Nigerian Insecurity: A Product Of Religious Hypocrisy, Intolerance And Extremism By Richard Odusanya

The unimaginable magnitude of insecurity crisis seizing Nigeria today is indicative of the fact that the wheels of the nation is gradually grinding to a halt. Religious Hypocrisy, intolerance and extremism has further compounded our tales of woes as a nation. 

It has gotten to a point where there is little or no difference between a war zone and the current Nigerian situation; kidnappings, insurgency killings, banditry and now hijacking passengers and bombing of train is the latest. Some years ago, the spotlight was on violent conflict between farmers and herders. Before that, it was Boko Haram. Even earlier, it was the tensions in the Niger Delta, and so on

In the run-on to the 2015 general election, as the candidate of the major opposition party, Muhammadu Buhari freely criticized the then president, Goodluck Jonathan using vile languages. His criticism incited his Muslim supporters to bury the former president and his party, PDP in a mock coffin. Additionally, Buhari spearheaded various protests against the administration of Goodluck Jonathan just to unseat him. However, the tables has turned to his favour, and he is always quick to stifle criticisms and freedom of expression, hiding under the cloak of religion.

As a nation, we are, on daily basis, confronted with issues ranging from killings, banditry, kidnappings, insurgency, hunger, among others. Without mincing words, Nigeria has become like an hamster on wheels, it looks like it’s running but it is still on one spot, repeating the circles. The entire system has become completely overwhelmed. The more things appear to change, the more it remains the same; even worse.

Disappointedly, the main opposition party, PDP has remained silent on addressing these pertinent issues. Given the failure of the PDP as an opposition party, individuals, and some vocal clerics have continually stepped in to bring the failures of the Buhari administration to light, so as to take cognizance of the failure of the opposition elements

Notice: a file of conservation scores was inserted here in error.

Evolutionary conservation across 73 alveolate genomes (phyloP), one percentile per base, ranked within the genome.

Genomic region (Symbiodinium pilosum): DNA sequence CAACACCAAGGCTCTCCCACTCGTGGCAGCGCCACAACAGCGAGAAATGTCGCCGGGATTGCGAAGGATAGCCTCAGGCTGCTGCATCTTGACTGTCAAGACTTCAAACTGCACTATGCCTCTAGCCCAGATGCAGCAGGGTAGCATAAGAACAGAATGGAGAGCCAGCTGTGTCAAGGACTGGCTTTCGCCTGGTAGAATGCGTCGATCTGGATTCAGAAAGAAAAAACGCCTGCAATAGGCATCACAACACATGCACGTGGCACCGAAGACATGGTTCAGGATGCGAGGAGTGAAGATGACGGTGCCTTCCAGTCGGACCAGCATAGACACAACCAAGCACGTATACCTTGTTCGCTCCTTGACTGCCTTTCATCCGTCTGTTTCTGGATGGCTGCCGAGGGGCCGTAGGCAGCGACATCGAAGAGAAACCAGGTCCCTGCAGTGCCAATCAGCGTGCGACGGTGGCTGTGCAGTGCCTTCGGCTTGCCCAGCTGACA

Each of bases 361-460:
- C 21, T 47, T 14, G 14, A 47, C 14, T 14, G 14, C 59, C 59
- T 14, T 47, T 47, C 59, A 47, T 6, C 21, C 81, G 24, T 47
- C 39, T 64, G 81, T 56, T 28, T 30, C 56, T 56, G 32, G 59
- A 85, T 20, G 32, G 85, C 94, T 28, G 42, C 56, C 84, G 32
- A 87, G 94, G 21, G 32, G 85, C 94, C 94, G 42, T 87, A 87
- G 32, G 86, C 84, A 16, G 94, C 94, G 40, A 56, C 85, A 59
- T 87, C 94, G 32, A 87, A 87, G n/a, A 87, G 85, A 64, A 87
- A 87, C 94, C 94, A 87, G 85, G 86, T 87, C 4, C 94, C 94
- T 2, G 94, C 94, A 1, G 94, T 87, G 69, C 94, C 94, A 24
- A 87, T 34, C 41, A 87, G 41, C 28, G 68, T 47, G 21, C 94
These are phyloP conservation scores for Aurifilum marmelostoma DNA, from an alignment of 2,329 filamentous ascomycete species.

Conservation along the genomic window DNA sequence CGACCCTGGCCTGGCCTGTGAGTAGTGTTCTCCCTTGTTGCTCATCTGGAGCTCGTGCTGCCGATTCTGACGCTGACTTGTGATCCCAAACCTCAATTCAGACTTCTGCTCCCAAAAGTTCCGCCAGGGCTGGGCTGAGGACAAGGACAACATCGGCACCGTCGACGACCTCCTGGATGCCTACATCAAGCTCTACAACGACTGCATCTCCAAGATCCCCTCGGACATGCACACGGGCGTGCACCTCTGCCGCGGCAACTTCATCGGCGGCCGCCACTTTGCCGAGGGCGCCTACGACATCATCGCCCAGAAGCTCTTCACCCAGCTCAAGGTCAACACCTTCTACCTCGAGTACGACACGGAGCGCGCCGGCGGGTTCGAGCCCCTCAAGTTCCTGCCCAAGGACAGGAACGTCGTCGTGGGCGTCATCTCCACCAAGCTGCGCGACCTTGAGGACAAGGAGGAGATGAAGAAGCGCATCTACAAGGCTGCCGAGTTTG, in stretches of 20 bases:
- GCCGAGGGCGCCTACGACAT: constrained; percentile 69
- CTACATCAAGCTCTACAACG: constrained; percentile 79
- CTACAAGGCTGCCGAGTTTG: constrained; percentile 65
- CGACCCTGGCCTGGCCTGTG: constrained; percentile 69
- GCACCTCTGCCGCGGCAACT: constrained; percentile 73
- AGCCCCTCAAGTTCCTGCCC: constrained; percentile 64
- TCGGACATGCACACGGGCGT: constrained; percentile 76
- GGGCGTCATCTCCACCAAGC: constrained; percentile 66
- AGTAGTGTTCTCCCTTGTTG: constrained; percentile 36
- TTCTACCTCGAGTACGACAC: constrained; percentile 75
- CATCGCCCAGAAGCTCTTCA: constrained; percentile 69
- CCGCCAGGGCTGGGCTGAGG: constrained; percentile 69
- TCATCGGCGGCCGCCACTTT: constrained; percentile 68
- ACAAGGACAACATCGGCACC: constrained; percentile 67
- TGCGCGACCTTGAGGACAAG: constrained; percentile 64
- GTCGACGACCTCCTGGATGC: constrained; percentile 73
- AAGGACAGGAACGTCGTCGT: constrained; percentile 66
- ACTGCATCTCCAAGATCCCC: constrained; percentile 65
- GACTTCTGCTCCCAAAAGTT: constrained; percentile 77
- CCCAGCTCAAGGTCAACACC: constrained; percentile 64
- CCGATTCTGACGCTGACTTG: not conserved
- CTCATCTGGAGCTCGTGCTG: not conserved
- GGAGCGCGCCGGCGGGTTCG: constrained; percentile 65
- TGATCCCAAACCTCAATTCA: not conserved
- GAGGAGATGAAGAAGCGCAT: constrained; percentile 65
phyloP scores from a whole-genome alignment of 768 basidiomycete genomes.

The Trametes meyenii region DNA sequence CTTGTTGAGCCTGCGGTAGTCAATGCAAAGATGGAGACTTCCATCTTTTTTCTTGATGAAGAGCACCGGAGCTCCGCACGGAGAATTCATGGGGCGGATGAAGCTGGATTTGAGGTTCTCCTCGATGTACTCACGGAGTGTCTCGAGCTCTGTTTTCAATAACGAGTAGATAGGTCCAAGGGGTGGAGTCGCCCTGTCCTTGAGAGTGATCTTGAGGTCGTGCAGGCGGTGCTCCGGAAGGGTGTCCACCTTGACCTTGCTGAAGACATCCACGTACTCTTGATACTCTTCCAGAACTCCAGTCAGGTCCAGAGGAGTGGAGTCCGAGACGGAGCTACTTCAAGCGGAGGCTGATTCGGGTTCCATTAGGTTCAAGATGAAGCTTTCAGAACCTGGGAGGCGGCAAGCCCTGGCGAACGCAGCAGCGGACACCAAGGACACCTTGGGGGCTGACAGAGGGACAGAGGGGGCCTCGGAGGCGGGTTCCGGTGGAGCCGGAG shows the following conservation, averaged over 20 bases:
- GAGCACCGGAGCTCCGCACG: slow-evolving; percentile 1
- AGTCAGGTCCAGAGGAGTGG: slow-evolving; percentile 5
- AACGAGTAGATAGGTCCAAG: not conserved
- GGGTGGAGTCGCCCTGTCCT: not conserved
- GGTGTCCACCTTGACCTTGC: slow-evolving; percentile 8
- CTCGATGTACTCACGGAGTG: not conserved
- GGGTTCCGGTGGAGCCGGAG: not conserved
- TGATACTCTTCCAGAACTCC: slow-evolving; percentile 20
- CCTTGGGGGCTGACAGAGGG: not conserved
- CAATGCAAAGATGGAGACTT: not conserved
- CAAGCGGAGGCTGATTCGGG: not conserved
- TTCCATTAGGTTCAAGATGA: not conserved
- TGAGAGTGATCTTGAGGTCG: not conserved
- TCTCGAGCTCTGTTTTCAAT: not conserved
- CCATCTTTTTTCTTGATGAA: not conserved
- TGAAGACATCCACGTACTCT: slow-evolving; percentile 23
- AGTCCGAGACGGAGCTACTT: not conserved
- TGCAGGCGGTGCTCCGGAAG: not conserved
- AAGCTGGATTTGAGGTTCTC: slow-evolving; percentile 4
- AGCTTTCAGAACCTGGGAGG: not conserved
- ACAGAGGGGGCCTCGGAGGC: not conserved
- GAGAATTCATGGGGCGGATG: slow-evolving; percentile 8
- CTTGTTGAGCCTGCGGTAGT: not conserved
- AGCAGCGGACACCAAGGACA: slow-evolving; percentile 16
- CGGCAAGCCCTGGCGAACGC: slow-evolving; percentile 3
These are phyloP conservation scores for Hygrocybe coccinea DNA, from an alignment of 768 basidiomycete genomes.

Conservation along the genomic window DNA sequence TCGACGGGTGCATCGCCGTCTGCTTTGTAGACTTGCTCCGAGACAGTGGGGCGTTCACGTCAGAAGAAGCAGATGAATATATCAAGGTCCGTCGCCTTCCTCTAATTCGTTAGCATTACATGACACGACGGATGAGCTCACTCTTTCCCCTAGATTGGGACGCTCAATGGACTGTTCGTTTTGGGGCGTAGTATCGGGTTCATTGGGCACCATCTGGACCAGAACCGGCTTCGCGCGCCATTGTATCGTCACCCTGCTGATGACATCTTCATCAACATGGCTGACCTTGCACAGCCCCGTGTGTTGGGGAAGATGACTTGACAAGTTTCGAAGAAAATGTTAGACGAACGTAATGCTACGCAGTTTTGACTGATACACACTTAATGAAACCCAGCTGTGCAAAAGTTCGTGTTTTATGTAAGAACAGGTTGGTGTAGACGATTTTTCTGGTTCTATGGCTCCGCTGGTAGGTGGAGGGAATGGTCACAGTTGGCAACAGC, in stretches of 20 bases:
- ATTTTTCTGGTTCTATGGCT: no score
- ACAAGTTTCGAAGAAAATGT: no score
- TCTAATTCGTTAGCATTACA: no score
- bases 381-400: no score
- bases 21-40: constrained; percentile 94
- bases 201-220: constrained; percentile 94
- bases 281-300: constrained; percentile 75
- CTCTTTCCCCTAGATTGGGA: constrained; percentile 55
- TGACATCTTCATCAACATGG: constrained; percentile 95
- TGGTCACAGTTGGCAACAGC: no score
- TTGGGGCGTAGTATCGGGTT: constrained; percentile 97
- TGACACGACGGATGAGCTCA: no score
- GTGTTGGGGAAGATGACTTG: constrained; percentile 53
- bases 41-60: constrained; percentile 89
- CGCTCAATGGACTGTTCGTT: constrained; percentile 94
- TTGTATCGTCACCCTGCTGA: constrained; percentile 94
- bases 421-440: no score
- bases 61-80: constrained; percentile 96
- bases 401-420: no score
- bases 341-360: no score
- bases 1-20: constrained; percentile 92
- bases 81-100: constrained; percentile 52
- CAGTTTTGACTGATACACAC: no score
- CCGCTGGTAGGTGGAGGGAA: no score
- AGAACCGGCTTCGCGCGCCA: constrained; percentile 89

The most recent being Chief Imam of Apo Legislative Quarters Mosque, Shiekh Nuru Khalid, who, unfortunately, was suspended over his Friday sermon.

The Digital Imam, had, in the sermon, criticised the government for its failure to stop insecurity in the country. He specifically told the electorate not to vote for any politician who cannot guarantee them the safety of lives and properties.

In his words, “Nigerian masses should resort to only one term which is – protect our lives, we will come out to vote; let us be killed, we will not come out to vote, since it’s only elections that you people know.”

However, the message was interpreted to be “anti-government” and as “inciting public outrage”, and he was suspended. At the risk of sounding like a broken record or an alarmist, recent events in the country is indicative of the fact that the current spate of insecurity has a religious undertone.  The dethronement of Sanusi Lamido II as theEmir of Kano over a letter similar to Khalid’s message
proves this.

At this juncture, one wonders why the Nigerian government led by President Muhammadu Buhari, unbothered to show he cares about the mass cull of fellow humans and citizens, is quick to clamp down on anyone, particularly citizens who criticizes his government. Unfortunately, this explains why the same elements hiding behind region easily acquiesce to bad leadership.

The Nigerian government has proven time and time again that it abhors criticisms, even genuine concerns, by the citizens who seek better accountability and improvement on the country’s state of affairs.

In one of his works, Turkish writer, Mehmet İldan, writes that “the ugliest government is the one which is spreading fear to its own people” while “the finest government is the one which encourages its own people to criticise it harshly.”

İldan notes that in a country where people are afraid of criticising the government, many things must be going horrible! Hence, rather than stifling criticisms with terms like “hate speech” to avoid being held accountable, government should see such as avenues for formulating better policies, inclusive societies, as well as paving ways for economic and social progress.
We cannot continue like this.
Richard Odusanya is a Social Reform Crusader and the convener of AFRICA COVENANT RESCUE INITIATIVE ACRI.


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